My little Prince Charming
Jayce and I connect better and continue to be very similar, needing our quiet time, enjoying snuggles and quiet play without fuss and lots of talking.  He loves to serve, and continues to anticipate what others need (something he does better than I do!).  He is growing in his ability to trust Philip and I as parents.  He used to be very anxious that we were not taking care of Anya, as if we didn't know what she needed.  He would try to fill in the gaps.  He continues to be aware of Anya and what she needs, but seems to be less concerned that she won't be taken care of.  He still draws our attention to her, but doesn't feel the need to fill in for us.  He is more precise in his speech and his thoughts.  He understands humor, and his facial expressions communicate more than his words.  Jayce has begun to smile and laugh a lot more in the last few months.  It took almost 6 months before he opened up and began to seem truly happy.  He's ticklish now, not nearly as reserved, and is more expressive about what he wants and prefers.  His belly-laughs are no longer a rarity.

Both kids are incredibly grateful little folks.  I don't know if it's because they are legitimately thankful, or if they just know that they have to say "thank you" when they are given something.  It's nice, though, to be thanked for dinner, for washing their hands, for playing with them, for giving them a bath, for putting clothes on them, for changing their diaper, etc etc.  Or, both Philip and I try to express gratitude towards those who bless us, so maybe (just maybe!) we are influencing them?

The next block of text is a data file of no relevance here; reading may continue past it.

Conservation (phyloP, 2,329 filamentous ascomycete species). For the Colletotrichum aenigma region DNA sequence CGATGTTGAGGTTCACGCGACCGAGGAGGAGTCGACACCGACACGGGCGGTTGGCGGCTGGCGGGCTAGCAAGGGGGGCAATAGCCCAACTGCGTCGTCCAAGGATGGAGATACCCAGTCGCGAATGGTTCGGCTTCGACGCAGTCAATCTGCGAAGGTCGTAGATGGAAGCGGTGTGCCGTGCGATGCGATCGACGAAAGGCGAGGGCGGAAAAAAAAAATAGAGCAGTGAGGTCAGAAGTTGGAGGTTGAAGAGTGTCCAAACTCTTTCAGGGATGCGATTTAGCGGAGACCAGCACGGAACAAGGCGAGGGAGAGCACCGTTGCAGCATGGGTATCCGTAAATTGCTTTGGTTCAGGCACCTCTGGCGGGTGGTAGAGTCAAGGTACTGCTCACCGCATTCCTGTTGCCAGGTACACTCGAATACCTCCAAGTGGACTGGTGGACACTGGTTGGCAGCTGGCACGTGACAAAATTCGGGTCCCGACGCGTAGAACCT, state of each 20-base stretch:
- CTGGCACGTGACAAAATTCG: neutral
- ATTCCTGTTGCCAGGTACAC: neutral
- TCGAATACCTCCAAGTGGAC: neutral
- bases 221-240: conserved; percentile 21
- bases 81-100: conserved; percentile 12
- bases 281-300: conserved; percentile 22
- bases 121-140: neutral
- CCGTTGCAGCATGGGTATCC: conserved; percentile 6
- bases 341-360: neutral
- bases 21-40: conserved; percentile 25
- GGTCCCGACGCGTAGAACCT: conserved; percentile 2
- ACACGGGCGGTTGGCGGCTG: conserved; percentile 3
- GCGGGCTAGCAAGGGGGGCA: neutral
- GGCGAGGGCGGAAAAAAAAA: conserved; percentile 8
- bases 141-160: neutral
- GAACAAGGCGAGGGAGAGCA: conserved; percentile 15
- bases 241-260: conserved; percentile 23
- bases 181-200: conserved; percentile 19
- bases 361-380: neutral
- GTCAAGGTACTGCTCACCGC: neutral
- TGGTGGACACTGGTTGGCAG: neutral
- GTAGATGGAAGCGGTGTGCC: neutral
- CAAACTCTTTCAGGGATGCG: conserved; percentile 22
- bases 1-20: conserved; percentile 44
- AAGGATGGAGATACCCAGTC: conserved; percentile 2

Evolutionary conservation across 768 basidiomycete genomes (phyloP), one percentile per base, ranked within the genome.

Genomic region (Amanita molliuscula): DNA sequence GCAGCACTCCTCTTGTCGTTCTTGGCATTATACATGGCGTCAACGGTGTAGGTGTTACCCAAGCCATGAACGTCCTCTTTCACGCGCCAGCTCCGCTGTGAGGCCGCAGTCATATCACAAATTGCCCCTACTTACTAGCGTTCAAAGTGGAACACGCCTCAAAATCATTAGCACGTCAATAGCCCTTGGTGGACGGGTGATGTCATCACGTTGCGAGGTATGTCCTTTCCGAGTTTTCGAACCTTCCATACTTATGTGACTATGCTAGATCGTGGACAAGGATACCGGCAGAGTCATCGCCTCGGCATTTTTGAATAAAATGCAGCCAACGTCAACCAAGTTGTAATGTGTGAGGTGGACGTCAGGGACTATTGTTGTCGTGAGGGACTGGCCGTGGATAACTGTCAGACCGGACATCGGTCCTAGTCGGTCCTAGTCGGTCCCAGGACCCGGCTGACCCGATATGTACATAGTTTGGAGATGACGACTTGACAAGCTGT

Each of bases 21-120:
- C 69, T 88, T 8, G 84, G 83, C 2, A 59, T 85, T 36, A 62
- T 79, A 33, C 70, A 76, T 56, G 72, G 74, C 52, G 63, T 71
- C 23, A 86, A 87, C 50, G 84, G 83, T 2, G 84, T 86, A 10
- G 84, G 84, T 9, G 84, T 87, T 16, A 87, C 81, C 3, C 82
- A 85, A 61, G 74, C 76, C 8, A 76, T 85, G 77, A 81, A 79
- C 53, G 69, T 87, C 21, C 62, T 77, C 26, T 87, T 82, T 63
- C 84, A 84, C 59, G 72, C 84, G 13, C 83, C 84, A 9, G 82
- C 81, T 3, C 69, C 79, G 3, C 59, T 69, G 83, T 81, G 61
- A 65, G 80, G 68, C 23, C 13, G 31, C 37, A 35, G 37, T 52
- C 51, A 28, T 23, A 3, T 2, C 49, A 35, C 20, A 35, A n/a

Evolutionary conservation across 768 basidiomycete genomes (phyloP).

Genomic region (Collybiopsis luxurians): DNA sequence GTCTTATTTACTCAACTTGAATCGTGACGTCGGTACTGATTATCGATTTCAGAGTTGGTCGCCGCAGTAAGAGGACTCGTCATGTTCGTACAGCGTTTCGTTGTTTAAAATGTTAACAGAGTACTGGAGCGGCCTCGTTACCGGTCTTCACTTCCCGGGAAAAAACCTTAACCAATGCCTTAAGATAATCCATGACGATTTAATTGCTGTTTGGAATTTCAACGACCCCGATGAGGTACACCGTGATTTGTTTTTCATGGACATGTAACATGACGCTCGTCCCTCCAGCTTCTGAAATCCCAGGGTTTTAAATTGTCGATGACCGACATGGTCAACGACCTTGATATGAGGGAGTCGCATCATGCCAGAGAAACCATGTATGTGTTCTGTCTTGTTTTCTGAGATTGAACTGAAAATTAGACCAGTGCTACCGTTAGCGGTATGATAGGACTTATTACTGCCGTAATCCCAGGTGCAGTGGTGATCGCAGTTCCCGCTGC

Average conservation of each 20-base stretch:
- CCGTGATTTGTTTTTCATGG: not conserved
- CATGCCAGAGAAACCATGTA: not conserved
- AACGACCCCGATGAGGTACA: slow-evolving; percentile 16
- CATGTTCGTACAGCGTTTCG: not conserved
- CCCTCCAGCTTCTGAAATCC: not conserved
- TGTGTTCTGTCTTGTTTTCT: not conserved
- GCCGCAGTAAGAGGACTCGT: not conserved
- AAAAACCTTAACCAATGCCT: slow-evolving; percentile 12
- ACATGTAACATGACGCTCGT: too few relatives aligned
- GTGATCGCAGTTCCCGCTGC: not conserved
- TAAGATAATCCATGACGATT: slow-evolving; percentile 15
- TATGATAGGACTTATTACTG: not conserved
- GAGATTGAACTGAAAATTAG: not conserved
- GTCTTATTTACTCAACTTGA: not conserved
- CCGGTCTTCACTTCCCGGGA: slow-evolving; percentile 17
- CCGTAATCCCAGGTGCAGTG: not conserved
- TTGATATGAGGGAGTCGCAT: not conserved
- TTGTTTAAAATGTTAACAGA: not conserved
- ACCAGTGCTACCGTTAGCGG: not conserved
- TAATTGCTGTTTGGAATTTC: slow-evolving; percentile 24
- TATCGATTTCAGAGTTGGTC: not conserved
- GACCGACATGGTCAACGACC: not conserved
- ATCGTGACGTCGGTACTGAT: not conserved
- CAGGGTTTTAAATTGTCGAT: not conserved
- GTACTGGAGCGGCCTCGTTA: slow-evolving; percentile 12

They use phrases like "Here ya go, mama" "Yeah" "Where did Daddy go?" "Excuse me, kitty!" and "No gee-noo mama!" (no thank you).  They enjoy music, singing (oddly enough they prefer it when I sing instead of listening to a CD), and bath time.  Anya loves frilly dresses and Jayce loves to be the gentleman.  They both count 1, 2, 3, 6.....  despite our best efforts.  In fact, Anya can count to 10....  but still misses 4 and 5.  They are learning the alphabet, shapes, and colors, although it's a work in progress.  Anya's default color is "green".  It usually works since almost everything in my house is either green or brown, she has a pretty good chance of getting the color correct.

GrandmaBee playing with Anya after her party


We continue to live a crazy life.  Nine months ago, I had no idea what God would have ahead for us.  While I wish we could have avoided some tantrums and some poop, I'm grateful to Him for giving us children that are so beautiful and fit so perfectly into our family.  He's so kind!








Wednesday, March 4, 2015

Hair: A Hairy Subject